Nuñez elicited charmed reactions from the audience with his “Soleá por Bulerías,” an intermediate step that unites the classic “soleá,” or improvised flamenco “palo” (traditional musical form) and a “bulería,” or 12-beat rhythm cycle. His formidable height and strong presence allowed him to fully dominate the stage with quick transitions between soft steps and bold thumps. He finished his routine by spinning faster than a top and landing on a dime — a graceful example of the dynamism flamenco is known for.

Timo Nuñez - Photo courtesy of The Fountain Theatre

Timo Nuñez – Photo courtesy of The Fountain Theatre

Though the passion and chemistry remained strong within the second half, some of the first act’s initial power felt partially absent post-intermission, mostly due to each number having a slower build-up to their climactic zapateos. However, there were many standout moments, among which was Barrios’ solo singing. Jerez may be renowned within the flamenco community for his “canto,” but Barrios can certainly hold her own. Her tone ranged from intrepid to sweet when singing “Alegrías,” a flamenco palo with a 12-beat lively rhythm, which Nuñez matched with a softer, less intense performance than his first iteration on stage. His footwork picked up speed with Barrios’ increased tempo and their duality melted into one melodic whole. Basile’s “Soleá” also took on a generally slower, but controlled pace. Her anguished expressions matched Moro, Pakan, and Jerez’s heartfelt song about a romance gone wrong. Though her feet were more subtle, her balletic arms told another story altogether — one dripping with intense turmoil and grief.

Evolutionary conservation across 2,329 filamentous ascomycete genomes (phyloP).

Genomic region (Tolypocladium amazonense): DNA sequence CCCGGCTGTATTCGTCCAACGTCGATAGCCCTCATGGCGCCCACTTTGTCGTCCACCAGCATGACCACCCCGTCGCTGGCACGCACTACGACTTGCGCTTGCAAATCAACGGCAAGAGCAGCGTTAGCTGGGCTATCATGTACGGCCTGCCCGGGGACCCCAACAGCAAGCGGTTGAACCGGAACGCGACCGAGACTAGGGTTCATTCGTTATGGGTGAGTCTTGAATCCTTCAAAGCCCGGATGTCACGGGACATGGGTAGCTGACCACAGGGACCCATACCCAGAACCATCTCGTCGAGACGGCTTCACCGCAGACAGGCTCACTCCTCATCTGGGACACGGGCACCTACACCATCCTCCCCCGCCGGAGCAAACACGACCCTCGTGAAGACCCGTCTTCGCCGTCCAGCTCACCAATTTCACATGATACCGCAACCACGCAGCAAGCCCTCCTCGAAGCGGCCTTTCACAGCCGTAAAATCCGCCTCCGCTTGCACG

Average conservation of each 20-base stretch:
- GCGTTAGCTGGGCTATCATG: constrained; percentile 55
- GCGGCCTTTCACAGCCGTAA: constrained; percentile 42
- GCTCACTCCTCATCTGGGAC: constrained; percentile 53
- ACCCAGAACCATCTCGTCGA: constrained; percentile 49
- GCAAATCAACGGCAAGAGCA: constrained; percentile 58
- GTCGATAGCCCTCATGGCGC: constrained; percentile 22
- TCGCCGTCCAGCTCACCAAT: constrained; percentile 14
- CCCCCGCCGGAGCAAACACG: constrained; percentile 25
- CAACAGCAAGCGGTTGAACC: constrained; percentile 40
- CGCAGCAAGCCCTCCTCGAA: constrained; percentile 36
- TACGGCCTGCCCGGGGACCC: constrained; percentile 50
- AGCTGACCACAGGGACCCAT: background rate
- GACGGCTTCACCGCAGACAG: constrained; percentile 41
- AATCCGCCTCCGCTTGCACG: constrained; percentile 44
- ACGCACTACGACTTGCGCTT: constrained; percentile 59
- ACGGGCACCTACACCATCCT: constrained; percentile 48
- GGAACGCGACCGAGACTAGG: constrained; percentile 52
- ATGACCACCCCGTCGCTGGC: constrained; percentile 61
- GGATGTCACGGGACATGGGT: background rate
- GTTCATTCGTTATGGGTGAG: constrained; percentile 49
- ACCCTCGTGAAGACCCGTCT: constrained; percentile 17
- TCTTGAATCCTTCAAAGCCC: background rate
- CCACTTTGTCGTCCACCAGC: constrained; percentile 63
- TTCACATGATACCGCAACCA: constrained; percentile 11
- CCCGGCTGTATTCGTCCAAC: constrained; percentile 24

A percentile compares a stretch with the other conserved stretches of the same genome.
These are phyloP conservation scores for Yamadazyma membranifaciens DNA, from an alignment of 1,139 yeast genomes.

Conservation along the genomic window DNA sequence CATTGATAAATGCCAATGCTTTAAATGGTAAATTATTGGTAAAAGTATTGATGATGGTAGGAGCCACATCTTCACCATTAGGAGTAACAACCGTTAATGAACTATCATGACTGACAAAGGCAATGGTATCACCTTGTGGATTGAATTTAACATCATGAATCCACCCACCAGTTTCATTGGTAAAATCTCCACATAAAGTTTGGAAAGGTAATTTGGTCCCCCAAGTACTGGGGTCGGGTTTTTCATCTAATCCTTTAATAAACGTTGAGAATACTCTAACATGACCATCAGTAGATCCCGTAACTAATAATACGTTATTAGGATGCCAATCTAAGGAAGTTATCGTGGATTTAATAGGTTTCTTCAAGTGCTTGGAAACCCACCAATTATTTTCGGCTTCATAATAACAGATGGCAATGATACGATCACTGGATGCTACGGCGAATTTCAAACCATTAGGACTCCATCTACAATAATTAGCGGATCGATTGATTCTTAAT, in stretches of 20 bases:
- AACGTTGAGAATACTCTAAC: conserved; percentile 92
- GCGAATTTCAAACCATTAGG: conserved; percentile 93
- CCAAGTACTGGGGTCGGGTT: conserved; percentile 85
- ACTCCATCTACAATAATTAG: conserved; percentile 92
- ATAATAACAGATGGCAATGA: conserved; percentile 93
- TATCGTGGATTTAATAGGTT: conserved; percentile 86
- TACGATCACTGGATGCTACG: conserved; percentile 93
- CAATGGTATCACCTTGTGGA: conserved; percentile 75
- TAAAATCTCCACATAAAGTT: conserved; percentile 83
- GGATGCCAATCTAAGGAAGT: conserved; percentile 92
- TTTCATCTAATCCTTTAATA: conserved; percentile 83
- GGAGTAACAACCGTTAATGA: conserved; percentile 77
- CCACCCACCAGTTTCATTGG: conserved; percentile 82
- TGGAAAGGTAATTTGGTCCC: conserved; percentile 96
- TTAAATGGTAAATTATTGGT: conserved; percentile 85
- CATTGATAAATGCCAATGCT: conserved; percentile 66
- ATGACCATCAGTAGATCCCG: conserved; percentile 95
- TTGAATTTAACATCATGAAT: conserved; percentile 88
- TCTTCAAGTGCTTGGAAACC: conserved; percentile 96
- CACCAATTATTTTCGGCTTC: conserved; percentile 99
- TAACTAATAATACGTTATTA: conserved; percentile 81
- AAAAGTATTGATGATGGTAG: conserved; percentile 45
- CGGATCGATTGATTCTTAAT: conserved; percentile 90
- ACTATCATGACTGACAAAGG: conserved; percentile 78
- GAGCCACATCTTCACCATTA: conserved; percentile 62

Mourning transformed into jovial excitement during the “Fin de Fiesta” (“Party Finale”) for an uplifting conclusion. Head-turning twirls and exuberant skirt flares playfully persisted all the way up until the final curtain call.

Originally, a second show with a different artistic cast was meant to be featured the next day, Sunday, August 30. The performance was cancelled for unknown reasons. Judging by the zest garnered the night before, one can only hope that The Fountain’s new Flamenco al Fresco tradition will continue to stay alive and well so that enthusiasts (or first time viewers!) will not miss an opportunity to see what will most likely be another wonderful production.

The next performances of Flamenco al Fresco are scheduled for September 24 – 26, 2021. For more information and tickets please visit The Fountain Theatre website HERE.

Written by Lara Altunian for LA Dance Chronicle.

Featured image: Forever Flamenco – Lakshmi Basile and Manuel Gutierrez – Photos courtesy of The Fountain Theatre